With Donald Trump less than two weeks from taking office, China's central bank continues to prop up the value of the yuan without success, adding fuel to the president-elect's threat to punish China for manipulating its currency.
"The drama being played out in the currency market reads like a Hollywood script," Carl Weinberg, chief economist at High Frequency Economics, wrote in a note to clients Monday.
Trump has threatened to slap tariffs on Chinese goods sold in America unless the U.S. gets a "better deal" with Beijing, including a reversal in the recent slide in the value of the yuan. A weaker Chinese currency has the effect of making Chinese goods more competitive in global markets.
There seems to be little doubt that China in recent weeks has been trying to manipulate its currency. But the moves are apparently aimed at strengthening the yuan, not weakening it.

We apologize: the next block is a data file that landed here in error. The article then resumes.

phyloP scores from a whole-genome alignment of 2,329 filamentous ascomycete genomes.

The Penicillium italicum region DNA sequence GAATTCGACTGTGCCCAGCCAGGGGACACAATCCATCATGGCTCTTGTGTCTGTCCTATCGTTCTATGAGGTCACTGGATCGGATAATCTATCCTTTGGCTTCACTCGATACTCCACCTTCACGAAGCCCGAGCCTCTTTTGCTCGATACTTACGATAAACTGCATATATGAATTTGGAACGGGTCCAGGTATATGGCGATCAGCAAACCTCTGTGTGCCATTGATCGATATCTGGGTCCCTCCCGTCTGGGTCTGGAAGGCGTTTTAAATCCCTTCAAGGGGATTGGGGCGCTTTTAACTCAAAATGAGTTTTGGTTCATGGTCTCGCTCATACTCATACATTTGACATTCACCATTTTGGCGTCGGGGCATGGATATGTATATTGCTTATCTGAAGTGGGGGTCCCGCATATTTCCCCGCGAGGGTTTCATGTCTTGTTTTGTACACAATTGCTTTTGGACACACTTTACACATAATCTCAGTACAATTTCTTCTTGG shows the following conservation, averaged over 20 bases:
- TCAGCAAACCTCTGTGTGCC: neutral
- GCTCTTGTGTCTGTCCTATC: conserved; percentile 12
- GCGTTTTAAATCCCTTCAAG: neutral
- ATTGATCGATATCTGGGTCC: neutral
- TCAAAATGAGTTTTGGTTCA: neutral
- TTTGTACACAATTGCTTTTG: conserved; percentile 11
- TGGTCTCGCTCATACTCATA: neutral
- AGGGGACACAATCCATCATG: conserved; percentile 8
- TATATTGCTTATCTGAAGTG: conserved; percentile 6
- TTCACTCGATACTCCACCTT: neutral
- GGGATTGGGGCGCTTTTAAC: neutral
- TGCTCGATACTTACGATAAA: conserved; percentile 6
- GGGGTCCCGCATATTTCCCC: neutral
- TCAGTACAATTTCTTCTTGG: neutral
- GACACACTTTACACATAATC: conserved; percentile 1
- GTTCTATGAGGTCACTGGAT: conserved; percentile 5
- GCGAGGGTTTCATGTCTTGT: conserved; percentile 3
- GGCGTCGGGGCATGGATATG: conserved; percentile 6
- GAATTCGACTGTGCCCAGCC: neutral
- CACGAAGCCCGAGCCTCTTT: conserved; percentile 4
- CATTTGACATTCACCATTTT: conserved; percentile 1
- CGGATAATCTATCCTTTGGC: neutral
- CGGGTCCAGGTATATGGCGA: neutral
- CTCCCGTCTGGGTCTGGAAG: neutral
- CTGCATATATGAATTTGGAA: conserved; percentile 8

Though a weaker local currency may help Chinese exporters, it has also sparked a wave of capital flight out of the country that Chinese officials have been struggling to contain.
To push for a "better deal," Trump has pledged to label China a "currency manipulator," a presidential declaration that would set in motion negotiations by the U.S. Treasury Department with the offending country.
While Trump has pledged to make that declaration on "day one," it's not clear that his choice for Treasury secretary, Steven Mnuchin, will be confirmed by the inauguration on Jan. 20. Even if confirmed, it's also not clear exactly what the Treasury would ask China's central bank to do, given that it has already begin intervening to support the yuan.